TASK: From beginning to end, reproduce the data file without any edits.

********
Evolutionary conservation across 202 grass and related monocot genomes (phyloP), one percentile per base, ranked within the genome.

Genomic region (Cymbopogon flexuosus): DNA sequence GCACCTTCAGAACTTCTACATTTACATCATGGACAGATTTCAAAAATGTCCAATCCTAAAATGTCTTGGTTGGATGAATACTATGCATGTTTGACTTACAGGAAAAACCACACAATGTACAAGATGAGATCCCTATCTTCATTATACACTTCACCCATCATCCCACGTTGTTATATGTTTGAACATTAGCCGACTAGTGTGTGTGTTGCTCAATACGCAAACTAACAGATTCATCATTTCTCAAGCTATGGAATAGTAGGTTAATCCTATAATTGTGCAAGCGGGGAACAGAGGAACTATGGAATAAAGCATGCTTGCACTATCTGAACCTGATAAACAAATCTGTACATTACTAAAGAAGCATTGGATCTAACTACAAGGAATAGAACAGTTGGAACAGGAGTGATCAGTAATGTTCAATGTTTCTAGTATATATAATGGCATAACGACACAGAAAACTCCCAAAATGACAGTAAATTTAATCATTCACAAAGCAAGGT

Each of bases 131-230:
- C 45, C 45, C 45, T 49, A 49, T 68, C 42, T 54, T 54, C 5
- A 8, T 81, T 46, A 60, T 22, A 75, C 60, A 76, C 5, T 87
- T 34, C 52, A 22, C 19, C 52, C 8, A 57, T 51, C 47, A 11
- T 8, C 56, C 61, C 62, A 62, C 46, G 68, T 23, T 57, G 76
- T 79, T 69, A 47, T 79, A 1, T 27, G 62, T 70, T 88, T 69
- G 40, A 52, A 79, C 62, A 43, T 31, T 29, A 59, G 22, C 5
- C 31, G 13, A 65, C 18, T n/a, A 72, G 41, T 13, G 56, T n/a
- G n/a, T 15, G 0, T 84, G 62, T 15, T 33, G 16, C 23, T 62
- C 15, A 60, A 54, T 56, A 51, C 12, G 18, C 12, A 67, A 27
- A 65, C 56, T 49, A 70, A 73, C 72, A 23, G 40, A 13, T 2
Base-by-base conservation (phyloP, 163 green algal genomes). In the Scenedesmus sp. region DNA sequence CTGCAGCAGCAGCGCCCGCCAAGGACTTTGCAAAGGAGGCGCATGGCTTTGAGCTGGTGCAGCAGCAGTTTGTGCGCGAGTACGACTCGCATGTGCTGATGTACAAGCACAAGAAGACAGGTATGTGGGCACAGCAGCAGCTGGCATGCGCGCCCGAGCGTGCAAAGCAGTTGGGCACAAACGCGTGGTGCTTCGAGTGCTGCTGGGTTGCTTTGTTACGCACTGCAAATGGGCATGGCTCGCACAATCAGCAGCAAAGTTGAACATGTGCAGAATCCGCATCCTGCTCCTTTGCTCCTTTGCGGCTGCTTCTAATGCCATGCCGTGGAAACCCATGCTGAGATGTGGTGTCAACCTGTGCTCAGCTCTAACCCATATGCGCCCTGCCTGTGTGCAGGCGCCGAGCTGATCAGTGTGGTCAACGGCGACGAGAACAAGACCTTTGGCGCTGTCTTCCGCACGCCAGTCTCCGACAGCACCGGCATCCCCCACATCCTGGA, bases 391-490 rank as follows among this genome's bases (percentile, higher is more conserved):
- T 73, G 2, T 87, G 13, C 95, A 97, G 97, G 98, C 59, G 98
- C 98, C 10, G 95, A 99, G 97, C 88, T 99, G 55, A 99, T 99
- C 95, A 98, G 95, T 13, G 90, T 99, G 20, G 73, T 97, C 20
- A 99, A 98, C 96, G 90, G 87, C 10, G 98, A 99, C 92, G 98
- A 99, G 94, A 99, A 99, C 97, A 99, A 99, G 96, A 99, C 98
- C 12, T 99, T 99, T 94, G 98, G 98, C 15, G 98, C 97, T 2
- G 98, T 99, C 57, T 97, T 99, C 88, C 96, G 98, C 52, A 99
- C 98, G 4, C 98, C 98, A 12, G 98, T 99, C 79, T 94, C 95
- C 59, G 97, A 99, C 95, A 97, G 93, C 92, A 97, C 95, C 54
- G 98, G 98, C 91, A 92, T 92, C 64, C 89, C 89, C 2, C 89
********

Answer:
Evolutionary conservation across 202 grass and related monocot genomes (phyloP), one percentile per base, ranked within the genome.

Genomic region (Cymbopogon flexuosus): DNA sequence GCACCTTCAGAACTTCTACATTTACATCATGGACAGATTTCAAAAATGTCCAATCCTAAAATGTCTTGGTTGGATGAATACTATGCATGTTTGACTTACAGGAAAAACCACACAATGTACAAGATGAGATCCCTATCTTCATTATACACTTCACCCATCATCCCACGTTGTTATATGTTTGAACATTAGCCGACTAGTGTGTGTGTTGCTCAATACGCAAACTAACAGATTCATCATTTCTCAAGCTATGGAATAGTAGGTTAATCCTATAATTGTGCAAGCGGGGAACAGAGGAACTATGGAATAAAGCATGCTTGCACTATCTGAACCTGATAAACAAATCTGTACATTACTAAAGAAGCATTGGATCTAACTACAAGGAATAGAACAGTTGGAACAGGAGTGATCAGTAATGTTCAATGTTTCTAGTATATATAATGGCATAACGACACAGAAAACTCCCAAAATGACAGTAAATTTAATCATTCACAAAGCAAGGT

Each of bases 131-230:
- C 45, C 45, C 45, T 49, A 49, T 68, C 42, T 54, T 54, C 5
- A 8, T 81, T 46, A 60, T 22, A 75, C 60, A 76, C 5, T 87
- T 34, C 52, A 22, C 19, C 52, C 8, A 57, T 51, C 47, A 11
- T 8, C 56, C 61, C 62, A 62, C 46, G 68, T 23, T 57, G 76
- T 79, T 69, A 47, T 79, A 1, T 27, G 62, T 70, T 88, T 69
- G 40, A 52, A 79, C 62, A 43, T 31, T 29, A 59, G 22, C 5
- C 31, G 13, A 65, C 18, T n/a, A 72, G 41, T 13, G 56, T n/a
- G n/a, T 15, G 0, T 84, G 62, T 15, T 33, G 16, C 23, T 62
- C 15, A 60, A 54, T 56, A 51, C 12, G 18, C 12, A 67, A 27
- A 65, C 56, T 49, A 70, A 73, C 72, A 23, G 40, A 13, T 2
Base-by-base conservation (phyloP, 163 green algal genomes). In the Scenedesmus sp. region DNA sequence CTGCAGCAGCAGCGCCCGCCAAGGACTTTGCAAAGGAGGCGCATGGCTTTGAGCTGGTGCAGCAGCAGTTTGTGCGCGAGTACGACTCGCATGTGCTGATGTACAAGCACAAGAAGACAGGTATGTGGGCACAGCAGCAGCTGGCATGCGCGCCCGAGCGTGCAAAGCAGTTGGGCACAAACGCGTGGTGCTTCGAGTGCTGCTGGGTTGCTTTGTTACGCACTGCAAATGGGCATGGCTCGCACAATCAGCAGCAAAGTTGAACATGTGCAGAATCCGCATCCTGCTCCTTTGCTCCTTTGCGGCTGCTTCTAATGCCATGCCGTGGAAACCCATGCTGAGATGTGGTGTCAACCTGTGCTCAGCTCTAACCCATATGCGCCCTGCCTGTGTGCAGGCGCCGAGCTGATCAGTGTGGTCAACGGCGACGAGAACAAGACCTTTGGCGCTGTCTTCCGCACGCCAGTCTCCGACAGCACCGGCATCCCCCACATCCTGGA, bases 391-490 rank as follows among this genome's bases (percentile, higher is more conserved):
- T 73, G 2, T 87, G 13, C 95, A 97, G 97, G 98, C 59, G 98
- C 98, C 10, G 95, A 99, G 97, C 88, T 99, G 55, A 99, T 99
- C 95, A 98, G 95, T 13, G 90, T 99, G 20, G 73, T 97, C 20
- A 99, A 98, C 96, G 90, G 87, C 10, G 98, A 99, C 92, G 98
- A 99, G 94, A 99, A 99, C 97, A 99, A 99, G 96, A 99, C 98
- C 12, T 99, T 99, T 94, G 98, G 98, C 15, G 98, C 97, T 2
- G 98, T 99, C 57, T 97, T 99, C 88, C 96, G 98, C 52, A 99
- C 98, G 4, C 98, C 98, A 12, G 98, T 99, C 79, T 94, C 95
- C 59, G 97, A 99, C 95, A 97, G 93, C 92, A 97, C 95, C 54
- G 98, G 98, C 91, A 92, T 92, C 64, C 89, C 89, C 2, C 89